What is Tribal Leadership
In their book, "Tribal Leadership," authors David Logan and John King argue that "tribes" are the most powerful units in any organization. These tribes, the authors claim, wield greater organizational power and influence than an organization's CEO. A tribe, according to David and John, is a tribe is a naturally occurring group of between 20 and 150 people who share a unique tribal culture. A typical large organization has five levels of tribes. For an organization to succeed, the authors argue, it must rise to the fifth tribal level, the "life is great" stage. To achieve this goal, the organization would need to adopt a management strategy called tribal leadership. Below is some more information on this topic.
A Detailed Look at Tribal Leadership
Simply stated, tribal leadership is a management system based on the premise that every organization consists of five distinct stages of tribes, with each stage having its own unique tribal culture. One of the benefits of tribal leadership is that it allows CEOs to understand and apply leadership in their organizations. In general, employees in the lower levels of tribes tend to be uninspired and less productive compared to the employees on the upper levels of tribes. To improve the performance of your organization, you have to improve the performance of virtually every employee in your organization, particularly the ones in the lower levels of tribes.
To do this, you would need a culture-based strategy that would allow you to leverage the naturally occurring groups in your organization. This is particularly important because, in a typical organization, culture is more important than strategy. In fact, according to John king and David Logan, conventional business strategies such as massive cultural changes, gimmicks and incentives have a relatively low success rate of about 30%. Tribal leadership is a culture-based management strategy that would enable you to move your employees through the five stages of tribes more effectively, transforming them from adequate to outstanding employees. Tribal leadership does this by encouraging employees in lower stages to use the language of the next higher stage. Additionally, tribal leadership tends to focus on one tribe member at a time rather than the entire tribe at once.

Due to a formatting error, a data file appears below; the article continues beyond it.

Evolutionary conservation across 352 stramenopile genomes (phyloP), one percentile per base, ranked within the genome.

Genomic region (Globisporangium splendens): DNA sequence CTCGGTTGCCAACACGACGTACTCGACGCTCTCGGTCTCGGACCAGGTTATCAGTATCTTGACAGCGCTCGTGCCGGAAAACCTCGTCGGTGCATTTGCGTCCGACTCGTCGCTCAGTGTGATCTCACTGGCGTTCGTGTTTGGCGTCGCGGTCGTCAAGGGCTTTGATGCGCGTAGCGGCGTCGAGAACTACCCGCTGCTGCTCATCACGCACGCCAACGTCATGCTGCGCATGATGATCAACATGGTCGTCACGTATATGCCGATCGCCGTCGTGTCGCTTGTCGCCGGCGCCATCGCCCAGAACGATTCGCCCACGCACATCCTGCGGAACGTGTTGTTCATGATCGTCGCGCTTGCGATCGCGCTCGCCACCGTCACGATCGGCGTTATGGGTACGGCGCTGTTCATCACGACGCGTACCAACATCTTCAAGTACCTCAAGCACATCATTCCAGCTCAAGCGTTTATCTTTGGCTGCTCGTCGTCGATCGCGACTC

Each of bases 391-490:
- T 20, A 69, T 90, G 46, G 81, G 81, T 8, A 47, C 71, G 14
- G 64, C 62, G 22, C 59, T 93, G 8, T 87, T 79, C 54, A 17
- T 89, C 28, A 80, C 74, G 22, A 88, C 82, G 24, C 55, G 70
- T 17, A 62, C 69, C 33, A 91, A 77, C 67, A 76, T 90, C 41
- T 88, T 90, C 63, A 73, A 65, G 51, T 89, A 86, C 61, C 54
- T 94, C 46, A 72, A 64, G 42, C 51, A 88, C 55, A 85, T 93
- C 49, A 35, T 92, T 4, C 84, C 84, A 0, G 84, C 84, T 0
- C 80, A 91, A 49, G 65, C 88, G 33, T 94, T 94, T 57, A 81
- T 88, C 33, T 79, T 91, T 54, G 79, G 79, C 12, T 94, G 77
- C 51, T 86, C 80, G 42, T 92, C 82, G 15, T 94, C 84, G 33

Tribal Leadership Stages
The five tribal leadership stages include:
Stage one -- This is the lowest level of tribal development. The common theme at this stage is "life sucks." Stage one tribes generally believe that life is inherently unfair and hopeless. People in this stage tend to be socially withdrawn, associating with only like-minded individuals. As a result, this stage produces people who do horrible things. It is literally the culture of gangs and prisons. Only about two percent of tribes exist at this level. Thankfully, most professionals skip this stage.
Stage two -- The common theme at this level is "my life sucks." Stage two tribes generally consist of well-behaved professionals. However, they lack connections and believe they cannot succeed because they are not valued. Stage two tribes tend to blame the tribes above them for their failures. As a result, they do just enough at the workplace to retain their jobs. About 25% of tribes found at this level and these tribes exist even in the some of the best organizations in the world.
Stage three -- Although the mantra here is "I'm great," the unspoken part is "you're not." Nearly 50% of workplace tribes occur at this level. Stage three tribes often consist of two- person relationships (dyads). Tribe members are generally smart and understand the value of leveraging the skills and expertise of other people to achieve a goal. However, tribe members tend to be individual-centric nature, meaning they like to dominate and control others. However, a leader can move from stage three to stage four by encouraging members to work together and ultimately, build networks, especially triadic networks.
Stage four -- The tribal mantra at this stage is "we're great." At this level, tribe members unite around value and hold each other accountable as they work together to defeat the competition. Tribal leaders at the level work to build and develop triadic relationships by two people who do not know each other together based on shared values. In case a conflict arises, the leader of the tribe would encourage the parties involved to resolve the conflict by themselves. Tribe members exchange information freely through the network, allowing the tribe to be more productive, adaptive and creative. About 22% of tribes are found at this level.
Stage five -- Enjoyed by only 2% of workplace tribes, this is the final stage in tribal leadership. The common theme at this stage is "life is great." Tribes move from stage four to five when they embark on a history-making project.
Everything You Need To Know About Tribal Leadership Changing an organization's culture can be difficult because in most organizations, culture is more important than strategy. In fact, conventional strategies such as massive cultural changes, gimmicks and initiatives only work about 30% of the time, according to John King and David. The most effective of changing your organization's culture is to leverage the naturally occurring groups in your organization. These groups are called workplace tribes and consist of between 20 and 150 members. You can employ tribal leadership, a culture-based strategy, to achieve this goal.